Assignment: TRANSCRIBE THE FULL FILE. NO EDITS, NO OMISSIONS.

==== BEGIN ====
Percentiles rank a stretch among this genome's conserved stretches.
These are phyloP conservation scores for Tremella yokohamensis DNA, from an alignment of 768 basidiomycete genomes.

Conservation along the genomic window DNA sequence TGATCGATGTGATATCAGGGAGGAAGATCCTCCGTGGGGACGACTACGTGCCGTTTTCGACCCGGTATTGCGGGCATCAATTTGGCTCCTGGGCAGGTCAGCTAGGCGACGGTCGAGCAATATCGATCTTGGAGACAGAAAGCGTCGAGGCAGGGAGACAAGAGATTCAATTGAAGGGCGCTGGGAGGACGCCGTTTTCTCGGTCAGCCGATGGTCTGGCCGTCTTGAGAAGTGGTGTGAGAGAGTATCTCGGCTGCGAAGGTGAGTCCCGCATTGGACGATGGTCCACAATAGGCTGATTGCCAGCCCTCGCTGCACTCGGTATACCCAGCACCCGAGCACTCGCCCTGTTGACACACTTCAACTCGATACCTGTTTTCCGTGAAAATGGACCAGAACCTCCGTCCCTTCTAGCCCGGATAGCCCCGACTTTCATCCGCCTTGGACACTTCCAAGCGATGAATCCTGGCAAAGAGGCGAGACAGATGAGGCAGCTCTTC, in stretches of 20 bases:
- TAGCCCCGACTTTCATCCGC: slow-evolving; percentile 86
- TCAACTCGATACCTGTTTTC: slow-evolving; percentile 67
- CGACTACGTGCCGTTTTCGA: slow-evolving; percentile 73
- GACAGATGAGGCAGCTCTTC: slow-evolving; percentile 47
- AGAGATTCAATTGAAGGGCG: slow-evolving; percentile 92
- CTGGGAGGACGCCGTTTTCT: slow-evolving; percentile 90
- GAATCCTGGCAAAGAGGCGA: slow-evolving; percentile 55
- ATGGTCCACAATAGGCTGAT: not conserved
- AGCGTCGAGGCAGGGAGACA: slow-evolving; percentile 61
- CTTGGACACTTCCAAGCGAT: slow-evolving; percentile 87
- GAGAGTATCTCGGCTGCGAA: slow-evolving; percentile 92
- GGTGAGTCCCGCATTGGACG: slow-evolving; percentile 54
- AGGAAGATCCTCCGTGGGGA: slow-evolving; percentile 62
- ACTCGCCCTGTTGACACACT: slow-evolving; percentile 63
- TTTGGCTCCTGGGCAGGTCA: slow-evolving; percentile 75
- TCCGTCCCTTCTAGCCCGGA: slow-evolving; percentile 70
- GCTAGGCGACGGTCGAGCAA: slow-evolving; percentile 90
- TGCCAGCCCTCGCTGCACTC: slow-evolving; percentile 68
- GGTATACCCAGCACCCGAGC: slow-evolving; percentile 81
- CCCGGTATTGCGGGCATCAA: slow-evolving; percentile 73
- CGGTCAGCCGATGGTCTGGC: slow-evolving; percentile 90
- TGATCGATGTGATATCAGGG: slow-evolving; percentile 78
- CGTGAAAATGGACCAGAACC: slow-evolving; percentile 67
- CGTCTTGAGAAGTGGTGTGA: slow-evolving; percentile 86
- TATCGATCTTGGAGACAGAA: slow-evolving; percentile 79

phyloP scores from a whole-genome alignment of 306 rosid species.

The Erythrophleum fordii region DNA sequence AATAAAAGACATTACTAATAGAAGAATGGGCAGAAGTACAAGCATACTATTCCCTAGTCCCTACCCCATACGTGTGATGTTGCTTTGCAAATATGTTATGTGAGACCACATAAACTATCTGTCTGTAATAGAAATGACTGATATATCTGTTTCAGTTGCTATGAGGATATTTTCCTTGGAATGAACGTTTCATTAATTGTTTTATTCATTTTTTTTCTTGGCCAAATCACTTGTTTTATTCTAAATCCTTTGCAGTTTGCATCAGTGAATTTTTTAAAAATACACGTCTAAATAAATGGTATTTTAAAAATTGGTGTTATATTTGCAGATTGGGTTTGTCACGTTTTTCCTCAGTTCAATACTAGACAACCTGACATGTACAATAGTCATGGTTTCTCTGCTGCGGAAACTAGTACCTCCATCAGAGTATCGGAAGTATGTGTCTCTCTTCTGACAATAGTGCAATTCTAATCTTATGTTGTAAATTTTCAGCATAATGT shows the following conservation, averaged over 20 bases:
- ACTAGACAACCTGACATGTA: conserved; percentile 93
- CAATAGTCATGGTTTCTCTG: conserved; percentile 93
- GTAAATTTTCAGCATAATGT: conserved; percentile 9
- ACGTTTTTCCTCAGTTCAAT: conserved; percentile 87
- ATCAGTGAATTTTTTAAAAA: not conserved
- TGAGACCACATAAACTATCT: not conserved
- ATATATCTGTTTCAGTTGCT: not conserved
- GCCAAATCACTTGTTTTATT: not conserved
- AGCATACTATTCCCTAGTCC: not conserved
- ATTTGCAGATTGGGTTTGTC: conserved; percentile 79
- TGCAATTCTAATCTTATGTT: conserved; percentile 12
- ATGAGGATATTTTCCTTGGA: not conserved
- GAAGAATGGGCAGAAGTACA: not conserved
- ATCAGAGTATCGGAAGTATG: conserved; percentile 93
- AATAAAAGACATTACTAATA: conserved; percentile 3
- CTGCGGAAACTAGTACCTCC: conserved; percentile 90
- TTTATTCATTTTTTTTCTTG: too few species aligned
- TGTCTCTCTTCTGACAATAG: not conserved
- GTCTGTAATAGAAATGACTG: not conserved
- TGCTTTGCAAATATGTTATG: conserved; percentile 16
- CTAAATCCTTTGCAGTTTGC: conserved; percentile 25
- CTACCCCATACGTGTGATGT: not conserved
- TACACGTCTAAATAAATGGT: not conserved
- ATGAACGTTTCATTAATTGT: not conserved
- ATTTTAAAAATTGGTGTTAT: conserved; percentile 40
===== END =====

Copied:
Percentiles rank a stretch among this genome's conserved stretches.
These are phyloP conservation scores for Tremella yokohamensis DNA, from an alignment of 768 basidiomycete genomes.

Conservation along the genomic window DNA sequence TGATCGATGTGATATCAGGGAGGAAGATCCTCCGTGGGGACGACTACGTGCCGTTTTCGACCCGGTATTGCGGGCATCAATTTGGCTCCTGGGCAGGTCAGCTAGGCGACGGTCGAGCAATATCGATCTTGGAGACAGAAAGCGTCGAGGCAGGGAGACAAGAGATTCAATTGAAGGGCGCTGGGAGGACGCCGTTTTCTCGGTCAGCCGATGGTCTGGCCGTCTTGAGAAGTGGTGTGAGAGAGTATCTCGGCTGCGAAGGTGAGTCCCGCATTGGACGATGGTCCACAATAGGCTGATTGCCAGCCCTCGCTGCACTCGGTATACCCAGCACCCGAGCACTCGCCCTGTTGACACACTTCAACTCGATACCTGTTTTCCGTGAAAATGGACCAGAACCTCCGTCCCTTCTAGCCCGGATAGCCCCGACTTTCATCCGCCTTGGACACTTCCAAGCGATGAATCCTGGCAAAGAGGCGAGACAGATGAGGCAGCTCTTC, in stretches of 20 bases:
- TAGCCCCGACTTTCATCCGC: slow-evolving; percentile 86
- TCAACTCGATACCTGTTTTC: slow-evolving; percentile 67
- CGACTACGTGCCGTTTTCGA: slow-evolving; percentile 73
- GACAGATGAGGCAGCTCTTC: slow-evolving; percentile 47
- AGAGATTCAATTGAAGGGCG: slow-evolving; percentile 92
- CTGGGAGGACGCCGTTTTCT: slow-evolving; percentile 90
- GAATCCTGGCAAAGAGGCGA: slow-evolving; percentile 55
- ATGGTCCACAATAGGCTGAT: not conserved
- AGCGTCGAGGCAGGGAGACA: slow-evolving; percentile 61
- CTTGGACACTTCCAAGCGAT: slow-evolving; percentile 87
- GAGAGTATCTCGGCTGCGAA: slow-evolving; percentile 92
- GGTGAGTCCCGCATTGGACG: slow-evolving; percentile 54
- AGGAAGATCCTCCGTGGGGA: slow-evolving; percentile 62
- ACTCGCCCTGTTGACACACT: slow-evolving; percentile 63
- TTTGGCTCCTGGGCAGGTCA: slow-evolving; percentile 75
- TCCGTCCCTTCTAGCCCGGA: slow-evolving; percentile 70
- GCTAGGCGACGGTCGAGCAA: slow-evolving; percentile 90
- TGCCAGCCCTCGCTGCACTC: slow-evolving; percentile 68
- GGTATACCCAGCACCCGAGC: slow-evolving; percentile 81
- CCCGGTATTGCGGGCATCAA: slow-evolving; percentile 73
- CGGTCAGCCGATGGTCTGGC: slow-evolving; percentile 90
- TGATCGATGTGATATCAGGG: slow-evolving; percentile 78
- CGTGAAAATGGACCAGAACC: slow-evolving; percentile 67
- CGTCTTGAGAAGTGGTGTGA: slow-evolving; percentile 86
- TATCGATCTTGGAGACAGAA: slow-evolving; percentile 79

phyloP scores from a whole-genome alignment of 306 rosid species.

The Erythrophleum fordii region DNA sequence AATAAAAGACATTACTAATAGAAGAATGGGCAGAAGTACAAGCATACTATTCCCTAGTCCCTACCCCATACGTGTGATGTTGCTTTGCAAATATGTTATGTGAGACCACATAAACTATCTGTCTGTAATAGAAATGACTGATATATCTGTTTCAGTTGCTATGAGGATATTTTCCTTGGAATGAACGTTTCATTAATTGTTTTATTCATTTTTTTTCTTGGCCAAATCACTTGTTTTATTCTAAATCCTTTGCAGTTTGCATCAGTGAATTTTTTAAAAATACACGTCTAAATAAATGGTATTTTAAAAATTGGTGTTATATTTGCAGATTGGGTTTGTCACGTTTTTCCTCAGTTCAATACTAGACAACCTGACATGTACAATAGTCATGGTTTCTCTGCTGCGGAAACTAGTACCTCCATCAGAGTATCGGAAGTATGTGTCTCTCTTCTGACAATAGTGCAATTCTAATCTTATGTTGTAAATTTTCAGCATAATGT shows the following conservation, averaged over 20 bases:
- ACTAGACAACCTGACATGTA: conserved; percentile 93
- CAATAGTCATGGTTTCTCTG: conserved; percentile 93
- GTAAATTTTCAGCATAATGT: conserved; percentile 9
- ACGTTTTTCCTCAGTTCAAT: conserved; percentile 87
- ATCAGTGAATTTTTTAAAAA: not conserved
- TGAGACCACATAAACTATCT: not conserved
- ATATATCTGTTTCAGTTGCT: not conserved
- GCCAAATCACTTGTTTTATT: not conserved
- AGCATACTATTCCCTAGTCC: not conserved
- ATTTGCAGATTGGGTTTGTC: conserved; percentile 79
- TGCAATTCTAATCTTATGTT: conserved; percentile 12
- ATGAGGATATTTTCCTTGGA: not conserved
- GAAGAATGGGCAGAAGTACA: not conserved
- ATCAGAGTATCGGAAGTATG: conserved; percentile 93
- AATAAAAGACATTACTAATA: conserved; percentile 3
- CTGCGGAAACTAGTACCTCC: conserved; percentile 90
- TTTATTCATTTTTTTTCTTG: too few species aligned
- TGTCTCTCTTCTGACAATAG: not conserved
- GTCTGTAATAGAAATGACTG: not conserved
- TGCTTTGCAAATATGTTATG: conserved; percentile 16
- CTAAATCCTTTGCAGTTTGC: conserved; percentile 25
- CTACCCCATACGTGTGATGT: not conserved
- TACACGTCTAAATAAATGGT: not conserved
- ATGAACGTTTCATTAATTGT: not conserved
- ATTTTAAAAATTGGTGTTAT: conserved; percentile 40